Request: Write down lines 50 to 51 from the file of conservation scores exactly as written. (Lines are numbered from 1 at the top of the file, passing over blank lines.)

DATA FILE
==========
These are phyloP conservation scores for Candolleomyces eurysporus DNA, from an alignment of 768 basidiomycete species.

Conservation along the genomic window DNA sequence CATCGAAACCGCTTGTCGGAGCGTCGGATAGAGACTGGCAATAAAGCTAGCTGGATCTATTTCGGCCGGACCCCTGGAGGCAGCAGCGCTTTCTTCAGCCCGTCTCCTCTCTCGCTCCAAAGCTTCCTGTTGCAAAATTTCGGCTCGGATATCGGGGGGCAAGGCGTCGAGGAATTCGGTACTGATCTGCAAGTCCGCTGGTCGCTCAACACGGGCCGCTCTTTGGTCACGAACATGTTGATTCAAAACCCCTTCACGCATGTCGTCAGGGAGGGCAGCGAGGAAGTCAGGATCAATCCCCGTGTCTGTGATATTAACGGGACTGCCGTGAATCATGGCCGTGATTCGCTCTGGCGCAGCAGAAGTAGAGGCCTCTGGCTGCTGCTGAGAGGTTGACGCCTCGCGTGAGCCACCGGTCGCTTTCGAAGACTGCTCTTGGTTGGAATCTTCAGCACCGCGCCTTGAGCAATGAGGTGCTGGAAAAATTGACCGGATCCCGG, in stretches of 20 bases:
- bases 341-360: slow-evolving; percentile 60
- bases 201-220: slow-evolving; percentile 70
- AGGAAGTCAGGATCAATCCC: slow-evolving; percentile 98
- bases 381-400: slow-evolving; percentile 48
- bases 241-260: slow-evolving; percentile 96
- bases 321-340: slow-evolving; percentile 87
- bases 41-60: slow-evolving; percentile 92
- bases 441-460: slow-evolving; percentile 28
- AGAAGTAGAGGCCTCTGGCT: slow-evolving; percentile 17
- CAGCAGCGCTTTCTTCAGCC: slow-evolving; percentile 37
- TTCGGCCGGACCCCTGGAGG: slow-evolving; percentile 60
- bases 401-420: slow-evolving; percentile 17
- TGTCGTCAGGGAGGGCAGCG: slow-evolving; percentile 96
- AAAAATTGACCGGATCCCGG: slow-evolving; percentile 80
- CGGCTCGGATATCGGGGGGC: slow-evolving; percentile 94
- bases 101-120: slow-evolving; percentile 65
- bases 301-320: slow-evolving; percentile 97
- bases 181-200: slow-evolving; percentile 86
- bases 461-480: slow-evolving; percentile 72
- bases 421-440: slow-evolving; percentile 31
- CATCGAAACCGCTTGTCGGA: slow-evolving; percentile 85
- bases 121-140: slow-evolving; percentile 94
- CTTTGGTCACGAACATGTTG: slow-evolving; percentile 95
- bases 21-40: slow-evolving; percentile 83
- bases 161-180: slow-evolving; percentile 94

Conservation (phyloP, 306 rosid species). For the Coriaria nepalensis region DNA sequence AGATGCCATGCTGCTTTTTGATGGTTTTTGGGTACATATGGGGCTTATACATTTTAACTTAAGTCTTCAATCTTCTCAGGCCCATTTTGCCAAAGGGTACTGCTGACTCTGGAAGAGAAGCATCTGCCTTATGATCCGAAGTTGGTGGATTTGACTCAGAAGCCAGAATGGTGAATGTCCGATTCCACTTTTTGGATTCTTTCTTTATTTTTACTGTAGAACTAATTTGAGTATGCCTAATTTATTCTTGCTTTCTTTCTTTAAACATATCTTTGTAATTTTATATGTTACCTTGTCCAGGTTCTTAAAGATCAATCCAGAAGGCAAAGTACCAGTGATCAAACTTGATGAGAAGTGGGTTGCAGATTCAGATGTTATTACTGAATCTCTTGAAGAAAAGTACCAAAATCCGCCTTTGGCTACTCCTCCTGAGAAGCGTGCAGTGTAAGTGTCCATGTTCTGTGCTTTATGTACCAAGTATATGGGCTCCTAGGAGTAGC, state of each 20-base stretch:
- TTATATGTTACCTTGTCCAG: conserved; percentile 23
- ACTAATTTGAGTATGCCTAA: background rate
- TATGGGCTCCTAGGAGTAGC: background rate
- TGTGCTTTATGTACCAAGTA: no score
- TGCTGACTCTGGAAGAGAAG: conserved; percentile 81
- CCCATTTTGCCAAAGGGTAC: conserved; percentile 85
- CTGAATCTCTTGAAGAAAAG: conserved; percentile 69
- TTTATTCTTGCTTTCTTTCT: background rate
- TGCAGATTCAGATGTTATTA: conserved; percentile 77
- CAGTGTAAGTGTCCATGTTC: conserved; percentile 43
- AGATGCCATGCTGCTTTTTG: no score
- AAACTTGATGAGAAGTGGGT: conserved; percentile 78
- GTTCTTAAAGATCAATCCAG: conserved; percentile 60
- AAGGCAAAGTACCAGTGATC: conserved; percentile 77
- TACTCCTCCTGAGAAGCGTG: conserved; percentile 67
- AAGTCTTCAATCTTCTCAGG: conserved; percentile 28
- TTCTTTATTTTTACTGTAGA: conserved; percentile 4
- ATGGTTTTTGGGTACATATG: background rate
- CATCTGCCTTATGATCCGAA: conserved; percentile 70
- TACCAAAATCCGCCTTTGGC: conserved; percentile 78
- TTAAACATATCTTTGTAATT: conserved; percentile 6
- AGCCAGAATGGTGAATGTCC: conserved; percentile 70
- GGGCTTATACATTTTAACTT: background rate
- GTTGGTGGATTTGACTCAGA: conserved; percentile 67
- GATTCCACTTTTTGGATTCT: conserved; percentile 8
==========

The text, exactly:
- AGCCAGAATGGTGAATGTCC: conserved; percentile 70
- GGGCTTATACATTTTAACTT: background rate